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Did you know that the number of variations in Chess is more than the number of atoms in our universe? Interestingly, the same can be said about the variations in human life styles. The analogy between Chess and life is fascinating: From how Chess reveals the personality of the players themselves to how each move may be interpreted as a trend in everyday judgment: “Let’s play Chess, I want to see your stand on the Abortion Law,” I have heard this humorously put.

Of course, this is obviously not necessarily true, but it stems from a valid premise, the inexorable analogy that our lives have with variations in this board game.  Playing Chess  has taught quite a lot about making decisions and other aspects of life. I have isolated a few lessons I have picked up from this game.

Changing One Thing Changes Many!

Although Chess allows you to move the pieces however you like, there is always a consequence for every move you make. It’s just like the Law of Causality: Everything happens as a consequence of what’s been done prior. Just as one move can spoil your chances at winning a chess game, one mistake in life can push you so far off course that you may never get to recover.

Conversely, when you make good decisions, maybe to fight off some addiction or to invest more time into your carrier, this act initiates a chain reaction which may set you up for a later victory. A little change today will go a long way in influencing the future.

Copying With Despair.

Sometimes in life, as in Chess, the odds can get quite blurry thus predicting the outcome of your endeavor can be somewhat daunting . When this happens in Chess, good players usually think only a few moves ahead. The reason is that instead of a player wasting his time trying to figure the whole chess board out, making brilliant immediate moves is the surest way to better his odds.

In life also, sometimes it’s imperative that you slide into this form of Safe Mode. Identify a few immediate steps in your life journey and take them carefully rather than procrastinate until you can see the whole staircase . This will not only warrant you a time advantage, but it will also help you retain your focus and will ensure your progression even in time of difficulty and challenge.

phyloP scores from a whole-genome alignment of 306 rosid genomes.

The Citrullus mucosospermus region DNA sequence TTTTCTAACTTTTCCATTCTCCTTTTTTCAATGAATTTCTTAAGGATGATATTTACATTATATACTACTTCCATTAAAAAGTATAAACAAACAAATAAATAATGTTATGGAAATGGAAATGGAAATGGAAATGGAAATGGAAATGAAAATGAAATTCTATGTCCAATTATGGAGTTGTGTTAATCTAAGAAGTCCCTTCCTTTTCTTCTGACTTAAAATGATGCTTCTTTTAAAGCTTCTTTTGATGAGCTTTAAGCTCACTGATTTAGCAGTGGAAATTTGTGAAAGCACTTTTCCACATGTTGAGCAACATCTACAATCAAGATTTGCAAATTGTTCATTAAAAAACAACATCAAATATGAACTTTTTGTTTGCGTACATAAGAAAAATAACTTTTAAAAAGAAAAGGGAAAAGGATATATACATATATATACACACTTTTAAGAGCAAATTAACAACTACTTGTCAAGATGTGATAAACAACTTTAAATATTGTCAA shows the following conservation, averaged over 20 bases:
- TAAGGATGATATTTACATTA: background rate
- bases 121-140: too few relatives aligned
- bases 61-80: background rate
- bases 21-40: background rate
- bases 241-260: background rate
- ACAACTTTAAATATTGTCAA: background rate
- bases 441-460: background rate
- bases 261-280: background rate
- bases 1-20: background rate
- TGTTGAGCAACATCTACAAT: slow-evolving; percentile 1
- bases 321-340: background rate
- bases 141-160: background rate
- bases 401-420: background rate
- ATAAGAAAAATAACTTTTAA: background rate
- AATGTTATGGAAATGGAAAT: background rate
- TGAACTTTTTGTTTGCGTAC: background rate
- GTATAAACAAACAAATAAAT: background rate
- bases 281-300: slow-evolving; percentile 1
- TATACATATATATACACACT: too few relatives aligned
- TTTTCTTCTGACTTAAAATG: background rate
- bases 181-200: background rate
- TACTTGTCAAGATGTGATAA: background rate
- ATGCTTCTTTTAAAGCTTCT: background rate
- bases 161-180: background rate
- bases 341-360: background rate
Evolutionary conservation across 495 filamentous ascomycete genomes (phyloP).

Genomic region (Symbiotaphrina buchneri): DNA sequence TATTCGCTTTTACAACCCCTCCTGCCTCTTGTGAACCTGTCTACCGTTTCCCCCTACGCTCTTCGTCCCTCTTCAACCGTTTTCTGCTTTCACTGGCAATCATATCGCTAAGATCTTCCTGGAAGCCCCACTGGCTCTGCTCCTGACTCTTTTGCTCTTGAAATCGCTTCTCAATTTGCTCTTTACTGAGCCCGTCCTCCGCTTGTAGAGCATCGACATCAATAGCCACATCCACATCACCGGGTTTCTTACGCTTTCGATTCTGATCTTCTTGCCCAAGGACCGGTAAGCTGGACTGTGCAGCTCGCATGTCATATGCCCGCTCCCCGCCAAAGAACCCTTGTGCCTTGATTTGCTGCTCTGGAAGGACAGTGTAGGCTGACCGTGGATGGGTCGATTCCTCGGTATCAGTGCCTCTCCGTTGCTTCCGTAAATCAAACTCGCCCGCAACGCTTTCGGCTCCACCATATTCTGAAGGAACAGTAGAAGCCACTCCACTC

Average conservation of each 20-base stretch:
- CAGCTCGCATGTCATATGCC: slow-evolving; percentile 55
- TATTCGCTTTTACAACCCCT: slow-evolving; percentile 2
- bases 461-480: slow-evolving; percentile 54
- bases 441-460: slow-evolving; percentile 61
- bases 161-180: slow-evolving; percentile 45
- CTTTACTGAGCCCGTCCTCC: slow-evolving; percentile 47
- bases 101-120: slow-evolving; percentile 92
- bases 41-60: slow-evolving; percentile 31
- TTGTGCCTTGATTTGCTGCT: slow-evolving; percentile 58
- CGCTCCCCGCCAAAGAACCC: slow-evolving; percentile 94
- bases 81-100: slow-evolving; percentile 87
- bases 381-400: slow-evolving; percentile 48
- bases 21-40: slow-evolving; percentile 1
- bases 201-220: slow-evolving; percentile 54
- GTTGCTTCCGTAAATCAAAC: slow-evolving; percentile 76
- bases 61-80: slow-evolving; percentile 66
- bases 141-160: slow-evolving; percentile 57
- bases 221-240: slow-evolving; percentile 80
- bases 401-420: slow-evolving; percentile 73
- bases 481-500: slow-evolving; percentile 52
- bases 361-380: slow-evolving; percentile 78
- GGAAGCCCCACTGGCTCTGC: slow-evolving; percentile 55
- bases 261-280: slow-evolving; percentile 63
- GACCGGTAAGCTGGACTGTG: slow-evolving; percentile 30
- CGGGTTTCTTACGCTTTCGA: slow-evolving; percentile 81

You Almost Always Have A Fighting Chance.

One of the biggest misconception that people make is to believe that life is linear such that when one thing happens another thing will definitely happen. Chess teaches us differently. Whilst every move in Chess has a consequence, the consequence is more of an aggregate of moves decision by both players. Similarly, your life has a bearing on the lives of those you interact with and their lives affect yours. That is partly why at one point or another you find yourself at the mercy of some individuals.

Someone may or may not push your paperwork up for promotion, a professor may or may not endorse your research project for an award etc. Others’ decisions may hold you back, just as easily as they may thrust you up a step or two. A mistake on somebody’s part may warrant you salvation; a mistake on your part may be overlooked by life. Conversely, your best move may be thwarted by another’s better move. Basically, life doesn’t work on a balance sheet. What we have from life are probabilities, but the outcome is uncertain. Acknowledging this irrefutable element of luck assures us that there is always a fighting chance.

You should keep making good decisions; the better your decisions the greater your probability of success. And don’t despair when you hit an ice bag: The Chess game that is life will only certainly end if and when you give up. But as long as you feel that there is a chance to save your King i.e. your heartbeat and purpose, you stick around, you cross your figures, you bluff, you put on your best poker face; you stay calm, you live, you learn, you hang in there:

Hope Of A Second Chance.

For every Chess game, a player learns something new. Even if you lose, there might even be another greater game with higher stakes that experience is setting you up for.

You are not the only one who makes mistakes or errors in judgment: Yours may seem too big to recover from but sometimes you’re just too close to see the big picture. Just as even the most hopeless game of Chess is a potential Stalemate, a hopeless situation in life may turn out to warrant a reasonable settlement.


Just another quick lesson: Don’t live your life by employing one philosophy after another. It’s just sad how people just take an idea, pitch tent, and start a family about it. Philosophies and ideas are simply guidelines and thoughts meant to provoke your mind to work. Don’t be like sheep, but let ideas help you in making original objective decisions.  Think!

Don’t play Checkers with life, it’s stark common. Play Chess!